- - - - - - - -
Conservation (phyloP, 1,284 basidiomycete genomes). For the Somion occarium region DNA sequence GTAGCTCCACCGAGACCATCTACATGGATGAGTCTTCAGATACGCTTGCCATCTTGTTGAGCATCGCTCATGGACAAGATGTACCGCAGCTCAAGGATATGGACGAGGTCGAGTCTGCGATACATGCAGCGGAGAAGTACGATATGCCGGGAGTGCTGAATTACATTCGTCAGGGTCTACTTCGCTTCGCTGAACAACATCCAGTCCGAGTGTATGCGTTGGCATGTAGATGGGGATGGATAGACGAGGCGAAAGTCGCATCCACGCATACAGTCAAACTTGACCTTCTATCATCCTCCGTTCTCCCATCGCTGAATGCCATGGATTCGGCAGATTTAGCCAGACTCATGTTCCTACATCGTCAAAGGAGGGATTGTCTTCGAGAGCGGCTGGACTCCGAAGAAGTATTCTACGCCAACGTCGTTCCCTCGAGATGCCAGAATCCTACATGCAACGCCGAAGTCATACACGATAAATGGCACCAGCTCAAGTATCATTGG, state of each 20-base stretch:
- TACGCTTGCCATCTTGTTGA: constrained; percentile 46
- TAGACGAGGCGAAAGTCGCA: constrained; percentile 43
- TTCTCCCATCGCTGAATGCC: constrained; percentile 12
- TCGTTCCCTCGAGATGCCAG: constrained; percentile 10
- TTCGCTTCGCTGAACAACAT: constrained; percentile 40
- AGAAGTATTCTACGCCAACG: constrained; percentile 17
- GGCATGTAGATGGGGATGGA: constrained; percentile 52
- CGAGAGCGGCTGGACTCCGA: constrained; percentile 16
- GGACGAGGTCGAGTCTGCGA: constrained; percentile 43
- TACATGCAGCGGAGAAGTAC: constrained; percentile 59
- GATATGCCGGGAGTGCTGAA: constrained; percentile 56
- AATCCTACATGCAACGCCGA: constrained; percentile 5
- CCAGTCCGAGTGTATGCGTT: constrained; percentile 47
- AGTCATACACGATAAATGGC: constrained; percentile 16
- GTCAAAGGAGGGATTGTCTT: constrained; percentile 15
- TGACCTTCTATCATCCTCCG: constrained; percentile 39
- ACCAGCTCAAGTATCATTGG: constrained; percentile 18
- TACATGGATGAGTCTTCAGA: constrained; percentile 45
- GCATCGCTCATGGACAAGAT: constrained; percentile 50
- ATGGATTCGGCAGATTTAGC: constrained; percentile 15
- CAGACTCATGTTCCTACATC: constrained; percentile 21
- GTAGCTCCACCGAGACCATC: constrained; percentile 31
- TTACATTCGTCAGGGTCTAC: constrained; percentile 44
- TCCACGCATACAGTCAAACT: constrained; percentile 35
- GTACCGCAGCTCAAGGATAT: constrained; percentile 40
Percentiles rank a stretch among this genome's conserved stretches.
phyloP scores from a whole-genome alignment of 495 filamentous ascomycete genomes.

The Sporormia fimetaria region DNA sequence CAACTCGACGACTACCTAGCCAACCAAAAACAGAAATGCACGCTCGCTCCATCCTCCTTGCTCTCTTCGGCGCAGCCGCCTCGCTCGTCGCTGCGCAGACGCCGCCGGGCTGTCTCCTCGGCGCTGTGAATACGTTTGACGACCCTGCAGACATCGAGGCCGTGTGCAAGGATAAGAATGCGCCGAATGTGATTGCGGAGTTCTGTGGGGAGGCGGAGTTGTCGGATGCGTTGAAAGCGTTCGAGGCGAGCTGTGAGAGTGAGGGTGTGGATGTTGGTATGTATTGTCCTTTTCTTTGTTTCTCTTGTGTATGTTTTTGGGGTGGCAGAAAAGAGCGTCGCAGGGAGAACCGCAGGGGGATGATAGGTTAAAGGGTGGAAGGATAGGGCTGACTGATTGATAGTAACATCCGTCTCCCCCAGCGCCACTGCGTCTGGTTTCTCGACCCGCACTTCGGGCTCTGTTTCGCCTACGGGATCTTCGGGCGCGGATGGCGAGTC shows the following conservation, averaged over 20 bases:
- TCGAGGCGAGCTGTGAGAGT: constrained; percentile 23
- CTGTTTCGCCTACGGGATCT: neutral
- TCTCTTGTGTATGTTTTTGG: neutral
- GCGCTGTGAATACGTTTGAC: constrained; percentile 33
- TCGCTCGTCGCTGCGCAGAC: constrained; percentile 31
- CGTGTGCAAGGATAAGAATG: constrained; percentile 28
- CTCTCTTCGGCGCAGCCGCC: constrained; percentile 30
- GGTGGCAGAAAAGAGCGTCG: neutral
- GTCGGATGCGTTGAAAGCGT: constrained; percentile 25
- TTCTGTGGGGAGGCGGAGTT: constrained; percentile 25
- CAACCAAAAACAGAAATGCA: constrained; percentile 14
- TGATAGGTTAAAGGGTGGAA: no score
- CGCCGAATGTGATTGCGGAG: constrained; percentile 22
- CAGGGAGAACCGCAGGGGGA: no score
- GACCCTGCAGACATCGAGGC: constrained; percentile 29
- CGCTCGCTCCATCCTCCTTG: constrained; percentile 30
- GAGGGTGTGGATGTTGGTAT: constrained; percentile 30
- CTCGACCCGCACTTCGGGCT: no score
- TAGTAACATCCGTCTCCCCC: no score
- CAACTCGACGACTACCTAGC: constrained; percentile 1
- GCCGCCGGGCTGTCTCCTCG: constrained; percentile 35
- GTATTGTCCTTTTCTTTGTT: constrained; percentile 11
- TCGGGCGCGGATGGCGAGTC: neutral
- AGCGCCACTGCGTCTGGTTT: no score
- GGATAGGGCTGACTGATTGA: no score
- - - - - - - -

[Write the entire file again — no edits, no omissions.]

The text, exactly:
Conservation (phyloP, 1,284 basidiomycete genomes). For the Somion occarium region DNA sequence GTAGCTCCACCGAGACCATCTACATGGATGAGTCTTCAGATACGCTTGCCATCTTGTTGAGCATCGCTCATGGACAAGATGTACCGCAGCTCAAGGATATGGACGAGGTCGAGTCTGCGATACATGCAGCGGAGAAGTACGATATGCCGGGAGTGCTGAATTACATTCGTCAGGGTCTACTTCGCTTCGCTGAACAACATCCAGTCCGAGTGTATGCGTTGGCATGTAGATGGGGATGGATAGACGAGGCGAAAGTCGCATCCACGCATACAGTCAAACTTGACCTTCTATCATCCTCCGTTCTCCCATCGCTGAATGCCATGGATTCGGCAGATTTAGCCAGACTCATGTTCCTACATCGTCAAAGGAGGGATTGTCTTCGAGAGCGGCTGGACTCCGAAGAAGTATTCTACGCCAACGTCGTTCCCTCGAGATGCCAGAATCCTACATGCAACGCCGAAGTCATACACGATAAATGGCACCAGCTCAAGTATCATTGG, state of each 20-base stretch:
- TACGCTTGCCATCTTGTTGA: constrained; percentile 46
- TAGACGAGGCGAAAGTCGCA: constrained; percentile 43
- TTCTCCCATCGCTGAATGCC: constrained; percentile 12
- TCGTTCCCTCGAGATGCCAG: constrained; percentile 10
- TTCGCTTCGCTGAACAACAT: constrained; percentile 40
- AGAAGTATTCTACGCCAACG: constrained; percentile 17
- GGCATGTAGATGGGGATGGA: constrained; percentile 52
- CGAGAGCGGCTGGACTCCGA: constrained; percentile 16
- GGACGAGGTCGAGTCTGCGA: constrained; percentile 43
- TACATGCAGCGGAGAAGTAC: constrained; percentile 59
- GATATGCCGGGAGTGCTGAA: constrained; percentile 56
- AATCCTACATGCAACGCCGA: constrained; percentile 5
- CCAGTCCGAGTGTATGCGTT: constrained; percentile 47
- AGTCATACACGATAAATGGC: constrained; percentile 16
- GTCAAAGGAGGGATTGTCTT: constrained; percentile 15
- TGACCTTCTATCATCCTCCG: constrained; percentile 39
- ACCAGCTCAAGTATCATTGG: constrained; percentile 18
- TACATGGATGAGTCTTCAGA: constrained; percentile 45
- GCATCGCTCATGGACAAGAT: constrained; percentile 50
- ATGGATTCGGCAGATTTAGC: constrained; percentile 15
- CAGACTCATGTTCCTACATC: constrained; percentile 21
- GTAGCTCCACCGAGACCATC: constrained; percentile 31
- TTACATTCGTCAGGGTCTAC: constrained; percentile 44
- TCCACGCATACAGTCAAACT: constrained; percentile 35
- GTACCGCAGCTCAAGGATAT: constrained; percentile 40
Percentiles rank a stretch among this genome's conserved stretches.
phyloP scores from a whole-genome alignment of 495 filamentous ascomycete genomes.

The Sporormia fimetaria region DNA sequence CAACTCGACGACTACCTAGCCAACCAAAAACAGAAATGCACGCTCGCTCCATCCTCCTTGCTCTCTTCGGCGCAGCCGCCTCGCTCGTCGCTGCGCAGACGCCGCCGGGCTGTCTCCTCGGCGCTGTGAATACGTTTGACGACCCTGCAGACATCGAGGCCGTGTGCAAGGATAAGAATGCGCCGAATGTGATTGCGGAGTTCTGTGGGGAGGCGGAGTTGTCGGATGCGTTGAAAGCGTTCGAGGCGAGCTGTGAGAGTGAGGGTGTGGATGTTGGTATGTATTGTCCTTTTCTTTGTTTCTCTTGTGTATGTTTTTGGGGTGGCAGAAAAGAGCGTCGCAGGGAGAACCGCAGGGGGATGATAGGTTAAAGGGTGGAAGGATAGGGCTGACTGATTGATAGTAACATCCGTCTCCCCCAGCGCCACTGCGTCTGGTTTCTCGACCCGCACTTCGGGCTCTGTTTCGCCTACGGGATCTTCGGGCGCGGATGGCGAGTC shows the following conservation, averaged over 20 bases:
- TCGAGGCGAGCTGTGAGAGT: constrained; percentile 23
- CTGTTTCGCCTACGGGATCT: neutral
- TCTCTTGTGTATGTTTTTGG: neutral
- GCGCTGTGAATACGTTTGAC: constrained; percentile 33
- TCGCTCGTCGCTGCGCAGAC: constrained; percentile 31
- CGTGTGCAAGGATAAGAATG: constrained; percentile 28
- CTCTCTTCGGCGCAGCCGCC: constrained; percentile 30
- GGTGGCAGAAAAGAGCGTCG: neutral
- GTCGGATGCGTTGAAAGCGT: constrained; percentile 25
- TTCTGTGGGGAGGCGGAGTT: constrained; percentile 25
- CAACCAAAAACAGAAATGCA: constrained; percentile 14
- TGATAGGTTAAAGGGTGGAA: no score
- CGCCGAATGTGATTGCGGAG: constrained; percentile 22
- CAGGGAGAACCGCAGGGGGA: no score
- GACCCTGCAGACATCGAGGC: constrained; percentile 29
- CGCTCGCTCCATCCTCCTTG: constrained; percentile 30
- GAGGGTGTGGATGTTGGTAT: constrained; percentile 30
- CTCGACCCGCACTTCGGGCT: no score
- TAGTAACATCCGTCTCCCCC: no score
- CAACTCGACGACTACCTAGC: constrained; percentile 1
- GCCGCCGGGCTGTCTCCTCG: constrained; percentile 35
- GTATTGTCCTTTTCTTTGTT: constrained; percentile 11
- TCGGGCGCGGATGGCGAGTC: neutral
- AGCGCCACTGCGTCTGGTTT: no score
- GGATAGGGCTGACTGATTGA: no score